The Difference Between Probiotics, Prebiotics and Synbiotics

The emerging importance of probiotics and their role in gut health brings with it a ton of confusing terminology. Can’t keep it all straight? Here’s a basic rundown of the differences between probiotics, prebiotics and synbiotics, each of which have unique benefits for human health.

What are probiotics?

Probiotics are living microorganisms which, when administered in adequate mounts, confer a health benefit on the person taking them. In other words, they are bacteria that your body needs to stay healthy.

Probiotics can be consumed both as part of a food or as supplements. They help your immune system stay strong, keep your digestive system working efficiently, and help counteract bad bacteria and the ailments that come with them.

Where they’re found: Fermented foods such as yogurts (with live, active cultures), kombucha, kefir and sauerkraut. Other sources include soy milk, tempeh and pickles.

What are prebiotics?

Prebiotics are, in essence, food for probiotics. These fibers are not digestible by humans, but stimulate the growth of beneficial probiotic bacteria and fuel the restoration of good bacteria in the body. Cool, right?

Two of the most common prebiotics are inulin and carbohydrate fibers called – wait for it – oligosaccharides. Experts believe that they are just as important to human health as probiotics, so make sure you’re getting enough of both!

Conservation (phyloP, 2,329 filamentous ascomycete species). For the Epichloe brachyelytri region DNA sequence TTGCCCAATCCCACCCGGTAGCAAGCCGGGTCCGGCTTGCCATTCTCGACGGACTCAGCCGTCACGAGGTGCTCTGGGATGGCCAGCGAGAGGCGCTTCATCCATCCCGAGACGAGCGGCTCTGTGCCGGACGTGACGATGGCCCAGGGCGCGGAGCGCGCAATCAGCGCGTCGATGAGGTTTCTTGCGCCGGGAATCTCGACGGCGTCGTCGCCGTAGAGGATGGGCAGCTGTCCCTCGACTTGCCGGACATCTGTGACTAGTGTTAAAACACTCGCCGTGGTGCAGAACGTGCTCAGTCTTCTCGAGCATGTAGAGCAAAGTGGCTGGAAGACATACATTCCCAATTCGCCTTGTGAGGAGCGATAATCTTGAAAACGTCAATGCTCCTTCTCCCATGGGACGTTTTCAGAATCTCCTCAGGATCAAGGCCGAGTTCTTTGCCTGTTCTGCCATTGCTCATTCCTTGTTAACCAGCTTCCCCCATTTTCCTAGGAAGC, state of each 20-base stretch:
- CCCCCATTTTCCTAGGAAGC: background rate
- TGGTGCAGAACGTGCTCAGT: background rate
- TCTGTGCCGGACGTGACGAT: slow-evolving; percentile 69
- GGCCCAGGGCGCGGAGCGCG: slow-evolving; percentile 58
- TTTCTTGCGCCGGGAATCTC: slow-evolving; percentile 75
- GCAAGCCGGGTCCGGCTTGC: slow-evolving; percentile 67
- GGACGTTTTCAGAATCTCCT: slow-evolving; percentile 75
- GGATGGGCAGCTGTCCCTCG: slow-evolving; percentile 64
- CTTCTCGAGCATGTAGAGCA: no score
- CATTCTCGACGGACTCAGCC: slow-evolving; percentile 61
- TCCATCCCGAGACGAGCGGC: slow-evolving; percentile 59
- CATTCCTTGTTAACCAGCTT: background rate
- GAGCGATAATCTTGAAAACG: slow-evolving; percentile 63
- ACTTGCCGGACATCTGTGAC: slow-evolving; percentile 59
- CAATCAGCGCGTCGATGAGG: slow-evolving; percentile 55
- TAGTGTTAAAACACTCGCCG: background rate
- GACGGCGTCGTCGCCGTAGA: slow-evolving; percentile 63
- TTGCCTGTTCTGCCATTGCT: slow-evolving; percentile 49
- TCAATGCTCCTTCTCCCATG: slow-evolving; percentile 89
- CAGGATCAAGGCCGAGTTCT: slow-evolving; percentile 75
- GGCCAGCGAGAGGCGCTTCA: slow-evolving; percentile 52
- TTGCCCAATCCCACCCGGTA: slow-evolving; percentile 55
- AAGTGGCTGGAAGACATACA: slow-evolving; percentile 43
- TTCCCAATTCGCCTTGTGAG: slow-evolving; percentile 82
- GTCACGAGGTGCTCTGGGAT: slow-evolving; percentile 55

Where they’re found: Prebiotics are found within fruits, vegetables and whole grains, particularly Jerusalem artichokes, bananas, onions, leeks, the skin of apples and barley. If you’re eating a balanced diet, you are probably already consuming them.

What are synbiotics?

Synbiotics do not naturally occur in nature. Rather, a synbiotic (think symbiotic) is a supplement that contains both probiotics and prebiotics together. If you’re taking a supplement to improve your gut health, seek a product that features both in tandem.

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44 comments

Carol C
Carol C2 months ago

Thank you for all the interesting information and links. It's especially good to know where probiotics and prebiotics are found in food.

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Vincent T
Vincent T2 months ago

Thank you for sharing

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Elinor Dorrian
Elinor Dorrian2 months ago

Interesting.

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Mely Lu
Mely Lu2 months ago

Thank you

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Leo C
Leo Custer2 months ago

Thank you for sharing!

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Angela K
Angela K2 months ago

Thanks for sharing

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Richard B
Past Member 2 months ago

thank you for posting

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Danuta W
Danuta W2 months ago

Thanks for sharing

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Debbi W
Debbi W2 months ago

IF I ever decide to try one, it would be the synbiotics, but I doubt that will happen.

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Chad A
Chad Anderson2 months ago

Thank you.

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